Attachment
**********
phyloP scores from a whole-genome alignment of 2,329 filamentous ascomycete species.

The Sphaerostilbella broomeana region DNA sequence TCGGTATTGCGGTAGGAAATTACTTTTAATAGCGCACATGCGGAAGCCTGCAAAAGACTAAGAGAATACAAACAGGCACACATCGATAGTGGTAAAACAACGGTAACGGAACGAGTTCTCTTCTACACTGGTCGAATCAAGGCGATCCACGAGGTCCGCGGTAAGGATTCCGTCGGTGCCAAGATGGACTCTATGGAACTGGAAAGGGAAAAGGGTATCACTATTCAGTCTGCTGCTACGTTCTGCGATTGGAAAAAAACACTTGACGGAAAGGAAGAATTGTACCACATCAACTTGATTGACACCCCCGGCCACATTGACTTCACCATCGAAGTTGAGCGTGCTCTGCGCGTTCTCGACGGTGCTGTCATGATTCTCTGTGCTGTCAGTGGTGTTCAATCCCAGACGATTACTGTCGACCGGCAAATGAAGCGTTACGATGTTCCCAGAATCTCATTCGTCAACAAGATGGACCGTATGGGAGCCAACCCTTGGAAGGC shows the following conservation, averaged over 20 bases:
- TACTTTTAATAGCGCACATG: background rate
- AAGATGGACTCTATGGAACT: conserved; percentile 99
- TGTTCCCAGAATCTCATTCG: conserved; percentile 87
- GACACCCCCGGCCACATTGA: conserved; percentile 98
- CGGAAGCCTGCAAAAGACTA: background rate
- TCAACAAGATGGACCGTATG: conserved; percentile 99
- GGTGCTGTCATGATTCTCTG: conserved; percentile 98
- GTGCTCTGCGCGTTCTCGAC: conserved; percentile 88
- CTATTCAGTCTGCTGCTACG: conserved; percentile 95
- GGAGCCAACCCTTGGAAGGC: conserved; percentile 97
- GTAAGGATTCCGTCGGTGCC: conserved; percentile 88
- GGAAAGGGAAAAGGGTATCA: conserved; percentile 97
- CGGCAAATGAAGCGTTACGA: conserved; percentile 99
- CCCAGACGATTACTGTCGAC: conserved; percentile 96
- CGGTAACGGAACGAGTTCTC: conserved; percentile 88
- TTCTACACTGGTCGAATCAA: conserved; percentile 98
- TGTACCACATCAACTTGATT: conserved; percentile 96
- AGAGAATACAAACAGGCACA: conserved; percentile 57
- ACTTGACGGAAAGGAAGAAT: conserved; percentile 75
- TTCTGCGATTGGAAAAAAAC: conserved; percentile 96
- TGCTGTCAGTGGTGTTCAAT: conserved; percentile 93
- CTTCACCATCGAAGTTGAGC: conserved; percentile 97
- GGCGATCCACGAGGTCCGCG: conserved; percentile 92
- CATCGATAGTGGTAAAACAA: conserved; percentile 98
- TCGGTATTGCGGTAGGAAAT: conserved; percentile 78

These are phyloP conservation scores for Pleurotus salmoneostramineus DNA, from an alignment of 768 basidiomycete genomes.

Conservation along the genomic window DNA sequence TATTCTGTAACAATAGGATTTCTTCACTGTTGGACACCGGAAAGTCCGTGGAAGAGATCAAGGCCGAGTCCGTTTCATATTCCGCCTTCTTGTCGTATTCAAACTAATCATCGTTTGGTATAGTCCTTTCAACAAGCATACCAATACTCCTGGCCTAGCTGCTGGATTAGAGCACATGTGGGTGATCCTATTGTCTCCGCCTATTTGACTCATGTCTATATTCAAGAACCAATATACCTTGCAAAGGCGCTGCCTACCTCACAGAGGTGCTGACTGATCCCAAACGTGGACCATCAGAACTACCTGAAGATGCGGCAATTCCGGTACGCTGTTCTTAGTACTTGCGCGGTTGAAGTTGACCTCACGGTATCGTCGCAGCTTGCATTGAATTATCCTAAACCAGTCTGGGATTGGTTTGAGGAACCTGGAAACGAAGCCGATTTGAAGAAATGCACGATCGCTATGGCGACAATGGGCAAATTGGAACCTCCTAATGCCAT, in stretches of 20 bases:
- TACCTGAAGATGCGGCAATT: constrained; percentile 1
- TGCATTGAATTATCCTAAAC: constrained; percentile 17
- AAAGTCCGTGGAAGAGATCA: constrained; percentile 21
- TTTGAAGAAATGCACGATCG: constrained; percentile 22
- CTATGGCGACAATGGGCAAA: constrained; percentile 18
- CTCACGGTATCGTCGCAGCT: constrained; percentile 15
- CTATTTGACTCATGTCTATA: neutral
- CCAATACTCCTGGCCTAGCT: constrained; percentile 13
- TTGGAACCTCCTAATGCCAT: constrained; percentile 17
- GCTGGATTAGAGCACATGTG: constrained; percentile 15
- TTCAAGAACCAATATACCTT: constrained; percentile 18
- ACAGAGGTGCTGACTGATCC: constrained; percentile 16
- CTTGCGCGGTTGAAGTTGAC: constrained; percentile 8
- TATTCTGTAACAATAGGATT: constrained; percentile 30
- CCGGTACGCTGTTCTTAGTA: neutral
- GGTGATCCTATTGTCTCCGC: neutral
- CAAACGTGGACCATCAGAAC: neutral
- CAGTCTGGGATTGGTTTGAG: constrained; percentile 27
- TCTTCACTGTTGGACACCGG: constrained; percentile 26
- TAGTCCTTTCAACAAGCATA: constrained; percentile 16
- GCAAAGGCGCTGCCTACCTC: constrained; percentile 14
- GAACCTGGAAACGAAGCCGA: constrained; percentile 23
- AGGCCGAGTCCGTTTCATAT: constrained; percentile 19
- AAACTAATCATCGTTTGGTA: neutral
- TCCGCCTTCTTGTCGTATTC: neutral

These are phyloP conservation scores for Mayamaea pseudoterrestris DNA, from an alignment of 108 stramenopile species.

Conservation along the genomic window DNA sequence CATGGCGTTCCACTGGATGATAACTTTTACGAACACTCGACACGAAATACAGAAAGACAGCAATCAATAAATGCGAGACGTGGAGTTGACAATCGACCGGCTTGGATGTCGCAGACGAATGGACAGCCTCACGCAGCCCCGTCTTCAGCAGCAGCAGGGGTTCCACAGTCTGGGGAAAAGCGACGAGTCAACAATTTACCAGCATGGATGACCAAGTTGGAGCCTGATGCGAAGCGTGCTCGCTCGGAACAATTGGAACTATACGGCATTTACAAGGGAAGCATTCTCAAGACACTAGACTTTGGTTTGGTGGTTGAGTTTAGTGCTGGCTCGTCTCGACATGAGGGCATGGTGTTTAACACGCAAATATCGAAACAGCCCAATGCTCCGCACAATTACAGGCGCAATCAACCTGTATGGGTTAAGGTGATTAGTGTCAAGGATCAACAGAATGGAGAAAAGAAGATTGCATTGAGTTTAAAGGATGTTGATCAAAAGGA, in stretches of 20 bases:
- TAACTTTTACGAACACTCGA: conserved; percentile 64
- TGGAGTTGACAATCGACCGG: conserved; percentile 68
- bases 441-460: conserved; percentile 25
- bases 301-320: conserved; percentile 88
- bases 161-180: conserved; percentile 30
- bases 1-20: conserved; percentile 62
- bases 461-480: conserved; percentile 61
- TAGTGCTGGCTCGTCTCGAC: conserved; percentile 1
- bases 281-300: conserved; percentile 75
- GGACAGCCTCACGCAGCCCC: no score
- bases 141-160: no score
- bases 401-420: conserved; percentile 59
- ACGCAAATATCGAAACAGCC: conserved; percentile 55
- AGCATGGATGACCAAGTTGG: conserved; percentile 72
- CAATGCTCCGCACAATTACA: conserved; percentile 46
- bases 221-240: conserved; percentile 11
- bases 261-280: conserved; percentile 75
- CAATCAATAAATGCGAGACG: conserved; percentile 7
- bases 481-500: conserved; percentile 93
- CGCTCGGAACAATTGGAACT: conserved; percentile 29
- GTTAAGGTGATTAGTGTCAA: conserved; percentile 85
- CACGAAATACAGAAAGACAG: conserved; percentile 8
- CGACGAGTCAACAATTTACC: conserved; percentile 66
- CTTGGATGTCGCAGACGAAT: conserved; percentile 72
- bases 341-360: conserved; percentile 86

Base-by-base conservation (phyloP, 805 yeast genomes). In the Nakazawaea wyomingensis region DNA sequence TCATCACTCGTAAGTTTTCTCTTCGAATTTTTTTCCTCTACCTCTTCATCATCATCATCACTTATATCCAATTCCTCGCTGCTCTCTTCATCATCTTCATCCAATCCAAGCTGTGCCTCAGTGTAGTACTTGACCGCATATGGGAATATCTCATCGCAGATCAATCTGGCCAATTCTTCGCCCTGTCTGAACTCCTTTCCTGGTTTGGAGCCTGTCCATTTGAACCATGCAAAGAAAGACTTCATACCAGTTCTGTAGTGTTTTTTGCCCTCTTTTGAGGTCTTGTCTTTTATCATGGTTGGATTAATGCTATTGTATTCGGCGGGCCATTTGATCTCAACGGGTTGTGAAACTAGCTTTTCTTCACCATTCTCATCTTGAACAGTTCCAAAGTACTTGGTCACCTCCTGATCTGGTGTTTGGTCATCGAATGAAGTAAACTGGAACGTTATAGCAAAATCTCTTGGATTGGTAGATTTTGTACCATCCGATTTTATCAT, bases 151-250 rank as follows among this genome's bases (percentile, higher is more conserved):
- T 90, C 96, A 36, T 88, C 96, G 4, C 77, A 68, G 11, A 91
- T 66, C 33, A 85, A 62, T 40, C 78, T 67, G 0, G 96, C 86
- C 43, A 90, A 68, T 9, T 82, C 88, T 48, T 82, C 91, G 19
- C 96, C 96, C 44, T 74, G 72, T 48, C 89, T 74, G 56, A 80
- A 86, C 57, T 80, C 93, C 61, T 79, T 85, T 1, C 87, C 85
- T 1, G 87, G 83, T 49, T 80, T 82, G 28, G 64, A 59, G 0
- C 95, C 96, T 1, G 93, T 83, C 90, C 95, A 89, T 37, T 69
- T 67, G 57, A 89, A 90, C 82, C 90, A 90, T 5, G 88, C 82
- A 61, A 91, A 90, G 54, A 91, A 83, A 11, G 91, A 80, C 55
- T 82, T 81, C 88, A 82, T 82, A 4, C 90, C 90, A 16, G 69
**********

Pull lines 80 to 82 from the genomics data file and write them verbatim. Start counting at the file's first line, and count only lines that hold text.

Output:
- CTTGGATGTCGCAGACGAAT: conserved; percentile 72
- bases 341-360: conserved; percentile 86

Base-by-base conservation (phyloP, 805 yeast genomes). In the Nakazawaea wyomingensis region DNA sequence TCATCACTCGTAAGTTTTCTCTTCGAATTTTTTTCCTCTACCTCTTCATCATCATCATCACTTATATCCAATTCCTCGCTGCTCTCTTCATCATCTTCATCCAATCCAAGCTGTGCCTCAGTGTAGTACTTGACCGCATATGGGAATATCTCATCGCAGATCAATCTGGCCAATTCTTCGCCCTGTCTGAACTCCTTTCCTGGTTTGGAGCCTGTCCATTTGAACCATGCAAAGAAAGACTTCATACCAGTTCTGTAGTGTTTTTTGCCCTCTTTTGAGGTCTTGTCTTTTATCATGGTTGGATTAATGCTATTGTATTCGGCGGGCCATTTGATCTCAACGGGTTGTGAAACTAGCTTTTCTTCACCATTCTCATCTTGAACAGTTCCAAAGTACTTGGTCACCTCCTGATCTGGTGTTTGGTCATCGAATGAAGTAAACTGGAACGTTATAGCAAAATCTCTTGGATTGGTAGATTTTGTACCATCCGATTTTATCAT, bases 151-250 rank as follows among this genome's bases (percentile, higher is more conserved):